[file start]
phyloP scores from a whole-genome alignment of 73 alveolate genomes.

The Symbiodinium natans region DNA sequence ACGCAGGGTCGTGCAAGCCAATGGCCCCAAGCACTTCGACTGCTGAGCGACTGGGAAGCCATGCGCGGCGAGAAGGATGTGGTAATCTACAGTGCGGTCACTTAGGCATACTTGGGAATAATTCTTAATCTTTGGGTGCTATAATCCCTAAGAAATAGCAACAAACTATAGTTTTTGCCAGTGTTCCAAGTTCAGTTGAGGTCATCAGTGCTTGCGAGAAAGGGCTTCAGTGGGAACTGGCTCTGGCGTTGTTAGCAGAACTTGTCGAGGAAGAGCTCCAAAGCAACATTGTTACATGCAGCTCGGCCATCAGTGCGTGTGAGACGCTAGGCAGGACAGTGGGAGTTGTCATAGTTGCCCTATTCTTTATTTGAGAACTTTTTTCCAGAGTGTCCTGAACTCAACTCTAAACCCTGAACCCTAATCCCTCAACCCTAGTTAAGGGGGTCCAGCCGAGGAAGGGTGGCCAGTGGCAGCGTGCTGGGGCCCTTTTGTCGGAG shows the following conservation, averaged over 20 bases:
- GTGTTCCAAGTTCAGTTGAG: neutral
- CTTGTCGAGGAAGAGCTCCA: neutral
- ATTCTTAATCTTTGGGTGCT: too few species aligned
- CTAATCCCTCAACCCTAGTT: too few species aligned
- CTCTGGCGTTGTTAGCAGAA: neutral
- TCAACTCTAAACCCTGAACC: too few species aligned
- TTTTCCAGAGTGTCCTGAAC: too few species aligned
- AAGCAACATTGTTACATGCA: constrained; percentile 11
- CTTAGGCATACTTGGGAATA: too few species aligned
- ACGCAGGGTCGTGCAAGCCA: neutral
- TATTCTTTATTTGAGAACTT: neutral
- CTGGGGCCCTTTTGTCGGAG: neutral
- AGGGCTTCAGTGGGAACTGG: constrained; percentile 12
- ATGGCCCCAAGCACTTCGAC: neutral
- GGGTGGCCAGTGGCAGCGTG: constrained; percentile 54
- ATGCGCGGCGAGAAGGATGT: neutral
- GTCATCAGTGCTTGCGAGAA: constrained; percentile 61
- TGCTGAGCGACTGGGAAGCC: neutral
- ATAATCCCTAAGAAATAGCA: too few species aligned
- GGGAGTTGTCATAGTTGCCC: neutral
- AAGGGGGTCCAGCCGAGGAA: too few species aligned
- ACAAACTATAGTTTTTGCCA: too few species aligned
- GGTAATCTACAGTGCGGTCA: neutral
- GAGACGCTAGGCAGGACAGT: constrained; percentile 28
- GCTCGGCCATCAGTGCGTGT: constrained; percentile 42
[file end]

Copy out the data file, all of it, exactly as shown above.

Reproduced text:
phyloP scores from a whole-genome alignment of 73 alveolate genomes.

The Symbiodinium natans region DNA sequence ACGCAGGGTCGTGCAAGCCAATGGCCCCAAGCACTTCGACTGCTGAGCGACTGGGAAGCCATGCGCGGCGAGAAGGATGTGGTAATCTACAGTGCGGTCACTTAGGCATACTTGGGAATAATTCTTAATCTTTGGGTGCTATAATCCCTAAGAAATAGCAACAAACTATAGTTTTTGCCAGTGTTCCAAGTTCAGTTGAGGTCATCAGTGCTTGCGAGAAAGGGCTTCAGTGGGAACTGGCTCTGGCGTTGTTAGCAGAACTTGTCGAGGAAGAGCTCCAAAGCAACATTGTTACATGCAGCTCGGCCATCAGTGCGTGTGAGACGCTAGGCAGGACAGTGGGAGTTGTCATAGTTGCCCTATTCTTTATTTGAGAACTTTTTTCCAGAGTGTCCTGAACTCAACTCTAAACCCTGAACCCTAATCCCTCAACCCTAGTTAAGGGGGTCCAGCCGAGGAAGGGTGGCCAGTGGCAGCGTGCTGGGGCCCTTTTGTCGGAG shows the following conservation, averaged over 20 bases:
- GTGTTCCAAGTTCAGTTGAG: neutral
- CTTGTCGAGGAAGAGCTCCA: neutral
- ATTCTTAATCTTTGGGTGCT: too few species aligned
- CTAATCCCTCAACCCTAGTT: too few species aligned
- CTCTGGCGTTGTTAGCAGAA: neutral
- TCAACTCTAAACCCTGAACC: too few species aligned
- TTTTCCAGAGTGTCCTGAAC: too few species aligned
- AAGCAACATTGTTACATGCA: constrained; percentile 11
- CTTAGGCATACTTGGGAATA: too few species aligned
- ACGCAGGGTCGTGCAAGCCA: neutral
- TATTCTTTATTTGAGAACTT: neutral
- CTGGGGCCCTTTTGTCGGAG: neutral
- AGGGCTTCAGTGGGAACTGG: constrained; percentile 12
- ATGGCCCCAAGCACTTCGAC: neutral
- GGGTGGCCAGTGGCAGCGTG: constrained; percentile 54
- ATGCGCGGCGAGAAGGATGT: neutral
- GTCATCAGTGCTTGCGAGAA: constrained; percentile 61
- TGCTGAGCGACTGGGAAGCC: neutral
- ATAATCCCTAAGAAATAGCA: too few species aligned
- GGGAGTTGTCATAGTTGCCC: neutral
- AAGGGGGTCCAGCCGAGGAA: too few species aligned
- ACAAACTATAGTTTTTGCCA: too few species aligned
- GGTAATCTACAGTGCGGTCA: neutral
- GAGACGCTAGGCAGGACAGT: constrained; percentile 28
- GCTCGGCCATCAGTGCGTGT: constrained; percentile 42